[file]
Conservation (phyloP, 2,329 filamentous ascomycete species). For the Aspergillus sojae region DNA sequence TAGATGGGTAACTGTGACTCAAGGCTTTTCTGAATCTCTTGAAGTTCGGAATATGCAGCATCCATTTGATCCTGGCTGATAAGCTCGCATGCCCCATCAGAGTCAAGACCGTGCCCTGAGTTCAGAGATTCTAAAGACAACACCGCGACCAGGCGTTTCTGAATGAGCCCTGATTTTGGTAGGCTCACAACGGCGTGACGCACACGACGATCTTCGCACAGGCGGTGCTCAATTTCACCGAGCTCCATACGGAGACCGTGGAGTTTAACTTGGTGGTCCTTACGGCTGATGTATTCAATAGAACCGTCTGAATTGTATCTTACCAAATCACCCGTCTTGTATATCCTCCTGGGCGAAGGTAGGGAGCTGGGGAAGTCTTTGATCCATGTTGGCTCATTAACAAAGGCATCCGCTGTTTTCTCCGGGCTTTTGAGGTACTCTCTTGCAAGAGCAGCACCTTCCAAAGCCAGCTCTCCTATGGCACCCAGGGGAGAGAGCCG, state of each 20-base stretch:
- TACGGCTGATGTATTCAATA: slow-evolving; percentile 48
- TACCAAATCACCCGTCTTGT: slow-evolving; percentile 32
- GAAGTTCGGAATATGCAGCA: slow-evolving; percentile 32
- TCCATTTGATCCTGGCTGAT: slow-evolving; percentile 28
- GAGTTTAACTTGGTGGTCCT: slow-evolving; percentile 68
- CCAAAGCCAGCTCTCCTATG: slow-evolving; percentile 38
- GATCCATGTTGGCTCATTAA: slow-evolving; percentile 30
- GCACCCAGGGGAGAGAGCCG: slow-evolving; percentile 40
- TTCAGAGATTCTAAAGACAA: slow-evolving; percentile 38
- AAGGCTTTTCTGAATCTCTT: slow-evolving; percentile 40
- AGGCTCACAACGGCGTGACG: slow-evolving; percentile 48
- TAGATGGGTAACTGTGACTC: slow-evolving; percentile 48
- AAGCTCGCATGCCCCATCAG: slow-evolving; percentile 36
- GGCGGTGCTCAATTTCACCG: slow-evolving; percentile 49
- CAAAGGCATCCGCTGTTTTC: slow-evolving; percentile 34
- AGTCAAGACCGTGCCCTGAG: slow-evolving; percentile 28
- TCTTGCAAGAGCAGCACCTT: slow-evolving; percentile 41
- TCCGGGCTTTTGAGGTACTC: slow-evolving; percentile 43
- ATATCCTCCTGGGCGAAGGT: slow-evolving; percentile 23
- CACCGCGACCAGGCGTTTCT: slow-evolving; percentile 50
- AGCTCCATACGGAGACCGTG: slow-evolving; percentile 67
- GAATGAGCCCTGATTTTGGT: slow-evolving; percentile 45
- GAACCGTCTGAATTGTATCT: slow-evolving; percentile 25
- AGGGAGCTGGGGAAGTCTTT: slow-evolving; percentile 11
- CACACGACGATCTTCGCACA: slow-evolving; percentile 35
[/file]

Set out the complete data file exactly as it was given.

Conservation (phyloP, 2,329 filamentous ascomycete species). For the Aspergillus sojae region DNA sequence TAGATGGGTAACTGTGACTCAAGGCTTTTCTGAATCTCTTGAAGTTCGGAATATGCAGCATCCATTTGATCCTGGCTGATAAGCTCGCATGCCCCATCAGAGTCAAGACCGTGCCCTGAGTTCAGAGATTCTAAAGACAACACCGCGACCAGGCGTTTCTGAATGAGCCCTGATTTTGGTAGGCTCACAACGGCGTGACGCACACGACGATCTTCGCACAGGCGGTGCTCAATTTCACCGAGCTCCATACGGAGACCGTGGAGTTTAACTTGGTGGTCCTTACGGCTGATGTATTCAATAGAACCGTCTGAATTGTATCTTACCAAATCACCCGTCTTGTATATCCTCCTGGGCGAAGGTAGGGAGCTGGGGAAGTCTTTGATCCATGTTGGCTCATTAACAAAGGCATCCGCTGTTTTCTCCGGGCTTTTGAGGTACTCTCTTGCAAGAGCAGCACCTTCCAAAGCCAGCTCTCCTATGGCACCCAGGGGAGAGAGCCG, state of each 20-base stretch:
- TACGGCTGATGTATTCAATA: slow-evolving; percentile 48
- TACCAAATCACCCGTCTTGT: slow-evolving; percentile 32
- GAAGTTCGGAATATGCAGCA: slow-evolving; percentile 32
- TCCATTTGATCCTGGCTGAT: slow-evolving; percentile 28
- GAGTTTAACTTGGTGGTCCT: slow-evolving; percentile 68
- CCAAAGCCAGCTCTCCTATG: slow-evolving; percentile 38
- GATCCATGTTGGCTCATTAA: slow-evolving; percentile 30
- GCACCCAGGGGAGAGAGCCG: slow-evolving; percentile 40
- TTCAGAGATTCTAAAGACAA: slow-evolving; percentile 38
- AAGGCTTTTCTGAATCTCTT: slow-evolving; percentile 40
- AGGCTCACAACGGCGTGACG: slow-evolving; percentile 48
- TAGATGGGTAACTGTGACTC: slow-evolving; percentile 48
- AAGCTCGCATGCCCCATCAG: slow-evolving; percentile 36
- GGCGGTGCTCAATTTCACCG: slow-evolving; percentile 49
- CAAAGGCATCCGCTGTTTTC: slow-evolving; percentile 34
- AGTCAAGACCGTGCCCTGAG: slow-evolving; percentile 28
- TCTTGCAAGAGCAGCACCTT: slow-evolving; percentile 41
- TCCGGGCTTTTGAGGTACTC: slow-evolving; percentile 43
- ATATCCTCCTGGGCGAAGGT: slow-evolving; percentile 23
- CACCGCGACCAGGCGTTTCT: slow-evolving; percentile 50
- AGCTCCATACGGAGACCGTG: slow-evolving; percentile 67
- GAATGAGCCCTGATTTTGGT: slow-evolving; percentile 45
- GAACCGTCTGAATTGTATCT: slow-evolving; percentile 25
- AGGGAGCTGGGGAAGTCTTT: slow-evolving; percentile 11
- CACACGACGATCTTCGCACA: slow-evolving; percentile 35